Monday, January 21, 2019

Jackets, Shoes and Little Girls Repeat

I am going back and pulling up the blog post I did on January 21, 2012.

Hope you enjoy!


Jackets, Shoes and Little Girls

I need to start this post by letting you in on a personal situation regarding my relationship with my husband.  Several years ago I had to put hubby on jacket detention.  It was either this or something much more drastic such as a family intervention was going to be necessary.  The kids really were reluctant to get this involved so I took action into my own hands and just did it.  It was hard on all of us for a while, but hubby was strong and resisted.  I've been so proud of him, especially in January when he walks through Dillards and sees all the nice jackets on sale.

That brings us to a situation that I am ashamed to even to bring up, but feel that I must as part of my healing process.  Hubby has put me on shoe detention.  Actually, he advised that I had to get rid of a pair for every new pair I bought.  Now ladies, I know I don't have to tell you how utterly unfair and unjust this mandate is.  I don't have any shoes that I don't want!

I tried to explain to him that my love for and need for many shoes goes back much further and is so much more inbred than his like of jackets.  I shared with him that my mother loved shoes long before I was born.  I explained that she painfully taught her daughters how to shop for shoes.  She proudly told us that if we could only afford one pair of shoes, they should be quality.  (The fact that we could only afford two pairs a year and so they had to last probably had something to do with this philosophy.)  I chose not to mention this fact.

My plea grew in intensity by sharing that my favorite aunt was the most stylish person I knew and that she also loved beautiful shoes and taught me to buy "good" and stylish shoes.  She had a huge walk-in closet and allowed if not encouraged my spending time there trying on and modeling her wonderful shoes.

By this time, I was shedding a few tears and attempting to control the whimper in my voice.  Too much can completely undo a persuasive presentation.

I continued.  I shared with hubby, whom I might add appeared to be losing interest by this time, that when I was a little girl and had to go with my mom to her lady's church meetings, that I entertained myself by studying the shoes of the ladies in attendance.  Afterward, I could identify every woman present by the shoes she was wearing.  I must also confide to you that I was very judgmental about many of those ladies solely based on the style and condition of her shoes.  I thought to have shared this with hubby, might not have been in my best interest at the time.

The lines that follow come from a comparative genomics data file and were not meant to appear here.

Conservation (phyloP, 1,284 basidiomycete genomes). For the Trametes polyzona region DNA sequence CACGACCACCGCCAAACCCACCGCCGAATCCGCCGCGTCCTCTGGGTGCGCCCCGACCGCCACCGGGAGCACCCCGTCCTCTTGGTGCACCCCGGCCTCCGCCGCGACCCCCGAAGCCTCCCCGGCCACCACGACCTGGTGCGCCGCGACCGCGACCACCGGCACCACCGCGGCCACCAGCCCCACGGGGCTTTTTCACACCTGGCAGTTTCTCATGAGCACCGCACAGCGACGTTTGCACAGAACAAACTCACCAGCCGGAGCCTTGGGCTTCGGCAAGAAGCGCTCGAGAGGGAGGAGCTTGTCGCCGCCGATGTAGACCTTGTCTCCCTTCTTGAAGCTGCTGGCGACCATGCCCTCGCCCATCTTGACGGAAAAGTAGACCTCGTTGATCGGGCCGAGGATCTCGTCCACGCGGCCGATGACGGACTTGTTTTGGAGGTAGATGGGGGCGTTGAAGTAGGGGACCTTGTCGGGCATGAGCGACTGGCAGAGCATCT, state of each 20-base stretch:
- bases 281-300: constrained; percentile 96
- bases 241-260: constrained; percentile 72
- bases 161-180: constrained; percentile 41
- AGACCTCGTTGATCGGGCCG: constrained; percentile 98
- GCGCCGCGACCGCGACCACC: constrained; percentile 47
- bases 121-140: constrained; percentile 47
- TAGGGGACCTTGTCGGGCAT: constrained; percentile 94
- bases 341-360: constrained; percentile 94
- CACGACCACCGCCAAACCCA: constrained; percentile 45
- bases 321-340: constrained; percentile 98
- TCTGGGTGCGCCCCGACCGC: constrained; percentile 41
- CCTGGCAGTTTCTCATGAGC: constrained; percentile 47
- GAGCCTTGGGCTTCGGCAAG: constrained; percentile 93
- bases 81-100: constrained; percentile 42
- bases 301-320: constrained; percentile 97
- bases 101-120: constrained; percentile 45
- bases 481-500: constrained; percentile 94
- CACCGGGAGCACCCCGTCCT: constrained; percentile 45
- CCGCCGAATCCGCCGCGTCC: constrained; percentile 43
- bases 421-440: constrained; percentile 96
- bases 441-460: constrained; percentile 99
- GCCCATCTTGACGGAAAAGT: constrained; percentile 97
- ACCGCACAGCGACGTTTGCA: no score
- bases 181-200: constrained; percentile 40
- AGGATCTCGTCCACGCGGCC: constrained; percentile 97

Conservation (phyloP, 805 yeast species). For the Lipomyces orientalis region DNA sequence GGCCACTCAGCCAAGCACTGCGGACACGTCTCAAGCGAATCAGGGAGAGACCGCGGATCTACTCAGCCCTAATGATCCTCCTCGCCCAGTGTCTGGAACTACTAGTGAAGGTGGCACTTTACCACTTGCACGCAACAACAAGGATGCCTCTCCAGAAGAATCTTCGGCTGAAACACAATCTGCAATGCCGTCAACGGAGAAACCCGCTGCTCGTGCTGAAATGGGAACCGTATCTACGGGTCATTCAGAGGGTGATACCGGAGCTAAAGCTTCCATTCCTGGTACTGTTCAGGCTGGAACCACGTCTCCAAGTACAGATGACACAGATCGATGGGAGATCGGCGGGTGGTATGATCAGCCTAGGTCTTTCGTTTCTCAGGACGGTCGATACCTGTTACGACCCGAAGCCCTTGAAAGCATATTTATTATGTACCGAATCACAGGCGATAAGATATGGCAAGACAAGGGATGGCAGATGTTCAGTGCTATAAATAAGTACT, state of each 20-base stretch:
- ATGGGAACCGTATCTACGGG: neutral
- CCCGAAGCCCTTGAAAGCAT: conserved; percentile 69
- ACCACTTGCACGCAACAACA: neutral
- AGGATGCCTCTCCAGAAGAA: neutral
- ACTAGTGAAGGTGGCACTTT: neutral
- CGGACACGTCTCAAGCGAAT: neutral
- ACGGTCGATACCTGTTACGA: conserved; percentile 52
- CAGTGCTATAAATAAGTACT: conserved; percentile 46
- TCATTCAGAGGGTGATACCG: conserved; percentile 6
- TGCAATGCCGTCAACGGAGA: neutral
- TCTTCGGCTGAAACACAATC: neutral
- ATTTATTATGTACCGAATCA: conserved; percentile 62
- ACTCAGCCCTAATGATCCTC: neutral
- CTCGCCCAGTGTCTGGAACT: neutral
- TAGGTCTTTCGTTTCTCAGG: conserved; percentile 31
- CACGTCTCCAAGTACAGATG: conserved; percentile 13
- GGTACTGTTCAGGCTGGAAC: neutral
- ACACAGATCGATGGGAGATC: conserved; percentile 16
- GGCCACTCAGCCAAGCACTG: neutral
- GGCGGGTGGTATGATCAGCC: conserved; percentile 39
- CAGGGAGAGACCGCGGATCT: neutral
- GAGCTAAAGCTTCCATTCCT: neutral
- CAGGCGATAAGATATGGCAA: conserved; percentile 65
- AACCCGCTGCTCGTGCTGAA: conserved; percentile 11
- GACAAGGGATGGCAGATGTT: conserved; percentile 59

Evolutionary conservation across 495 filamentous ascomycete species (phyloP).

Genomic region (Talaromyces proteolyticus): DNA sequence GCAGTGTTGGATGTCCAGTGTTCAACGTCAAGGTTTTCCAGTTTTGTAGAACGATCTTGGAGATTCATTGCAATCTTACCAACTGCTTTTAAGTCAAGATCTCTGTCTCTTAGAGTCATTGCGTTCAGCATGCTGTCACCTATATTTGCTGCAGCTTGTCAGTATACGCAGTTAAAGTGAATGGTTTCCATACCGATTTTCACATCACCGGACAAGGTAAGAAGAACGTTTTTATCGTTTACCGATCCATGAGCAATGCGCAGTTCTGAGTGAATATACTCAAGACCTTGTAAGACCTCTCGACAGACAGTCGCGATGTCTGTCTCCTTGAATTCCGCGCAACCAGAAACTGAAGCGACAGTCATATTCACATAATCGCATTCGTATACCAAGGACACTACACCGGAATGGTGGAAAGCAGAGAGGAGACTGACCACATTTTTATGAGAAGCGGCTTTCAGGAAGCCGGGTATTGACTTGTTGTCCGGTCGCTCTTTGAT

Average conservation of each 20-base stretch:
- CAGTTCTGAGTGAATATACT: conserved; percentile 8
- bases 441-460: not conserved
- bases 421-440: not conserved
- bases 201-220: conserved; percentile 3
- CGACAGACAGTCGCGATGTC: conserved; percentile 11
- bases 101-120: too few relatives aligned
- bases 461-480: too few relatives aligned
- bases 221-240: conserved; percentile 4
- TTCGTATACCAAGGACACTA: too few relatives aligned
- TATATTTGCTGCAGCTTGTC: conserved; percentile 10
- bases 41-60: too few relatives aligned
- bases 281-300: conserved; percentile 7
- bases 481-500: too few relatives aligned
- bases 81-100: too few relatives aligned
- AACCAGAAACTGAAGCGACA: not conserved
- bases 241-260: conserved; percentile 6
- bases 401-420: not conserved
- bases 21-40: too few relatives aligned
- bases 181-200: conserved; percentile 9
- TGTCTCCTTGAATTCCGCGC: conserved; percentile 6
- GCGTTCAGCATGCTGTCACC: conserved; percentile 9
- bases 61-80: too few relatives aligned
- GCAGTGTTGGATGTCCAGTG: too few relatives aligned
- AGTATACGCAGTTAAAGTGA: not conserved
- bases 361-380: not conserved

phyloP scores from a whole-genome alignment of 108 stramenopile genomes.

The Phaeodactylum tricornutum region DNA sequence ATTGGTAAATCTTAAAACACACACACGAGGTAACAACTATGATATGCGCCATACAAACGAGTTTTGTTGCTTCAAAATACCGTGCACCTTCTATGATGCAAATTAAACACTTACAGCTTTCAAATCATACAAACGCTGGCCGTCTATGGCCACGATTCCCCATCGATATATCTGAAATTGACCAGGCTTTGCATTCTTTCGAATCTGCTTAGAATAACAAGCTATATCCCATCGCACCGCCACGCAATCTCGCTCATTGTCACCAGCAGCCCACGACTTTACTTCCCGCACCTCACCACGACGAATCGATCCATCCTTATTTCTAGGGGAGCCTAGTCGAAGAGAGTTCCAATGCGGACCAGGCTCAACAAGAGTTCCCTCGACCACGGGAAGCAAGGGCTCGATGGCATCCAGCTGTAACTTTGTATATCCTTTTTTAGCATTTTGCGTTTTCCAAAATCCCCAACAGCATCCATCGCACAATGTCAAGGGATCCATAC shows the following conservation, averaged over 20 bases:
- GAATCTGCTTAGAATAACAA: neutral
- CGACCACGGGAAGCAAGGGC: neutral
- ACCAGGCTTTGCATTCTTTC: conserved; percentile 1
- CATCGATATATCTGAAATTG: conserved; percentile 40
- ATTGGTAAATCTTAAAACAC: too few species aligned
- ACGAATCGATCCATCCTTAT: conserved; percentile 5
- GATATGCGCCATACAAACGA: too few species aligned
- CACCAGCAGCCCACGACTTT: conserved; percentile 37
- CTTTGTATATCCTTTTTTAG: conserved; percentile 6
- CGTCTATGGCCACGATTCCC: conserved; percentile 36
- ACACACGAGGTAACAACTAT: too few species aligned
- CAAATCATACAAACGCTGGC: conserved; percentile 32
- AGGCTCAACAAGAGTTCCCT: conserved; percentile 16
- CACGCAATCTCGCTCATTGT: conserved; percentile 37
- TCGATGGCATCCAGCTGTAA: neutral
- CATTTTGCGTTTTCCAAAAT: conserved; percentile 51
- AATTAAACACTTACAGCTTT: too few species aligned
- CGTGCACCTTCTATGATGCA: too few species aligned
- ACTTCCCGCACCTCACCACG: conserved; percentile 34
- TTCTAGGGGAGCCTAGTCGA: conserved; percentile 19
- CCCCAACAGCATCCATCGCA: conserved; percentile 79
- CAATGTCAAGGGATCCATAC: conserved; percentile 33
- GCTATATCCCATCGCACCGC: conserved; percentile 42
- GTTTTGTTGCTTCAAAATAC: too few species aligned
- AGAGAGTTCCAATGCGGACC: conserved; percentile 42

Well, at this point, hubby seemed to have forgotten the whole point of the conversation, so I decided to steer the conversation in a different direction by recalling how much I missed my mom and how much I appreciated all the time she had spent with me and what a great mom she was to us girls, and on and on.

Let's just say that now when hubby sees me wear a pair of shoes he thinks he hasn't seen before, I sweetly remind him that it's part of my heritage.  By the way, I am beginning to suggest that he might want to think about updating his coat selection.

All this thought about shoes has made me think about what our shoes say about us.  My elegant aunt's selection told me I wanted to be just like her.  My mother's were much more practical but lovely non the less and were a model of being tastefully conservative.  In her latter years she was relegated to less attractive shoes in order to accommodate a brace insert.  It broke her heart and ours as well.

My walking shoes show that I am an avid walker and have not taken the time to replace them.

These are my favorite personality shoes.  I don't wear them often but they do come out when I need that certain punch - either dressy or casual.

These break all my mother's rules.  They are the cheapest shoes I've ever bought but I love them.  They just make my feet happy and that can't help but be reflected on my face. 
Remember, my last blog about the Princess Blitz?  (Can be found HERE!)  Samantha's dad took pictures of the little girl's shoes.  I think they tell their own story.  I'll let you decide.

So, what do your shoes say about you?

Regardless of the shoes we wear, the Bible does tell us how we are to walk:
"Walk by faith, not by sight; walk by the spirit; walk in a manner worthy; walk with love; walk as children of light; WALK WITH HIM!

As we carefully select the shoes we wear to enhance an outfit, may we more carefully select with Whom we will walk!  Walk as the true Princess you are!!


  1. Oh, gosh. I can feel your inherited shoe love in the words you've written. My mom was a lovely shoe woman, too. She had dozens of pairs, stored them carefully, and enjoyed wearing them. True confession: I am almost ashamed to say that I did not inherit this gene. I have a fair selection of shoes and a pair for any occasion and any outfit, but they aren't my "thing." I feel like most of the reason is because I can't walk in heels! When you are forced to wear only flats, the selection goes WAY down. However, I do have a thing - for HANDBAGS!! Oh, I love them. All sizes, styles, brands, colors - and I buy a matching wallet for each one.

  2. What a wonderful read! I should sort through my shoes again soon...the whole closet is on my list. I ditched all my heels for flats a few years ago. I have foot issues and balance issues and back issues and....well...heels just don't suit me anymore.


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